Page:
March 22, 2021 12:53:43 am
SHE EMERGES from atop her campaign vehicle, her hands folded — the imagery not lost on a Tamil Nadu electorate with strong memories of J Jayalalithaa still. She works the crowd with her oratory, and she is clear about the future of the DMDK, a party led by her ailing husband Vijayakanth, that she is now shouldering: the baton, she says, has been picked up by son Vijay Prabhakar, 29.
Refused the number of seats it wanted by the ruling AIADMK, the DMDK has tied up with T T V Dhinakaran’s AMMK this time. In the 60 seats the DMDK has been allotted in this new tie-up, Premalatha, who is in her 50s, is contesting from Virudhachalam. The election will determine the future of the party after having lost all the seats in the 2016 Assembly and 2019 Lok Sabha elections.
Talking to The Indian Express during her tour of Virudhachalam, Premalatha keeps emphasising that Prabhakar is as much at the forefront of the DMDK campaign as her. “Virudhachalam was the first seat won by the Captain (as Vijayakanth is referred to) and the party in 2006. We won again from here in 2011. The people here have immense love for him,” she says, adding, “During his (Vijayaka -nth’s) campaigns, I have stayed up to a month here as the Captain had to travel for other candidates.”
It was with the 2006 Assembly polls that Vijayakanth first came to notice. While the DMDK won just Virudhachalam in that election, the party that was just one year into its formation had bagged 8.4% of the votes. In the 2009 Lok Sabha polls, the DMDK vote share had risen to 10.3% votes. In the 2011 Assembly polls, the DMDK contested 41 seats as a part of the AIADMK alliance and won 29 — emerging as the second-largest party as the DMK suffered a big defeat.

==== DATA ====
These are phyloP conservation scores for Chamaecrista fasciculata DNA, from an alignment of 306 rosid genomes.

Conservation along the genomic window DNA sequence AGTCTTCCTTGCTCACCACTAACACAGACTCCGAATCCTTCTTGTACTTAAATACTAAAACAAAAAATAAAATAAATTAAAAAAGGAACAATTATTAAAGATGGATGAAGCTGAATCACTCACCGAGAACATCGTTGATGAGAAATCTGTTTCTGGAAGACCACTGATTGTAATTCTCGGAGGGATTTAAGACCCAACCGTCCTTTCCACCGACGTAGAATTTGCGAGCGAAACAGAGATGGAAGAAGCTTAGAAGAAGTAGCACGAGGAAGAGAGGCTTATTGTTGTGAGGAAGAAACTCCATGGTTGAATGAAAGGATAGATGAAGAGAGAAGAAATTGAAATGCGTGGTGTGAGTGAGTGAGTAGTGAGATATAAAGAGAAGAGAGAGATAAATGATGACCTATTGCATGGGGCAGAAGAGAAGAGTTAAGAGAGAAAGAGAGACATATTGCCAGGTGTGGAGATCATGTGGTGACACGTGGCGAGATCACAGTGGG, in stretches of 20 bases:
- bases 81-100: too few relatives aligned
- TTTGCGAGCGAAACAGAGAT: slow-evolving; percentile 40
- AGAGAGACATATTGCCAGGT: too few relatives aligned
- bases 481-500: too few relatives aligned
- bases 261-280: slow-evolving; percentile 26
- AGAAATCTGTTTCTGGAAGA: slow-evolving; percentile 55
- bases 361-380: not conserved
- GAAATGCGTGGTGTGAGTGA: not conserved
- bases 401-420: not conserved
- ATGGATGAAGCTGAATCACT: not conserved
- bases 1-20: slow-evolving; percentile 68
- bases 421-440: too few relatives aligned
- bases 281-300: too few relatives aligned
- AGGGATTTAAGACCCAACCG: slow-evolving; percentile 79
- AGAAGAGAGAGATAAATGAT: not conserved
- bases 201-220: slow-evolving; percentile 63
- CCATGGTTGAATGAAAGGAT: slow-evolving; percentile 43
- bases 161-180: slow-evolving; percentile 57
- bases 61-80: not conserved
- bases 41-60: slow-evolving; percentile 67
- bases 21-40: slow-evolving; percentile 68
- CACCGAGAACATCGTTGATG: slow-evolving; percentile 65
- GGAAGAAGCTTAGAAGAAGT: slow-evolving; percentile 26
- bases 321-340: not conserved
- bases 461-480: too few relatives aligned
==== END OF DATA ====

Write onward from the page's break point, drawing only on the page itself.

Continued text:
The DMDK’s decline started with the 2014 Lok Sabha polls, when the AIADMK struck an alliance with the BJP. The party lost all the 14 seats it contested, with its vote share plunging to 5.1%. In the 2016 polls, the DMDK led a third front but didn’t just lose all the 105 seats it contested, its vote share went further down to 2.4%. The decline coincided with the worsening health of Vijayakanth. Premalatha scotches the illness claims, saying, “The Captain is fine now. He will come for campaigning in the last week of elections.”
According to Premalatha, the DMDK paid a price for the unpopularity of the AIADMK-BJP alliance. “People hated the BJP and we had issues with the PMK.”
This time round, Premalatha says, the AIADMK delayed seat-sharing. “Even after they offered us very few seats, we agreed and demanded the list of constituencies. But they insisted that we sign the alliance deal first. That was the point when we decided to leave.”
Another reason was allocation of Virudhachalam to the PMK — the DMDK seeing it as part of a pattern of its strongholds being given away without consulting it.
The PMK has fielded from the seat a Vanniyar, a dominant community in Virudhachalam; Premalatha is concentrating on the over 60% non-Vanniyar votes.
The poll arena is a world far removed from Premalatha’s origins as the daughter of a sugar mill manager from Vellore’s Gudiyattam village. Vijayakanth picked her as he wanted to marry someone outside the film industry. Now, with Vijayakanth ailing, along with Premalatha, it’s her brother L K Sudheesh who holds the reins of the party.
Joined by Prabhakar. “He was upset about the AIADMK alliance… Now he will go to all constituencies and campaign,” Premalatha says of her son.
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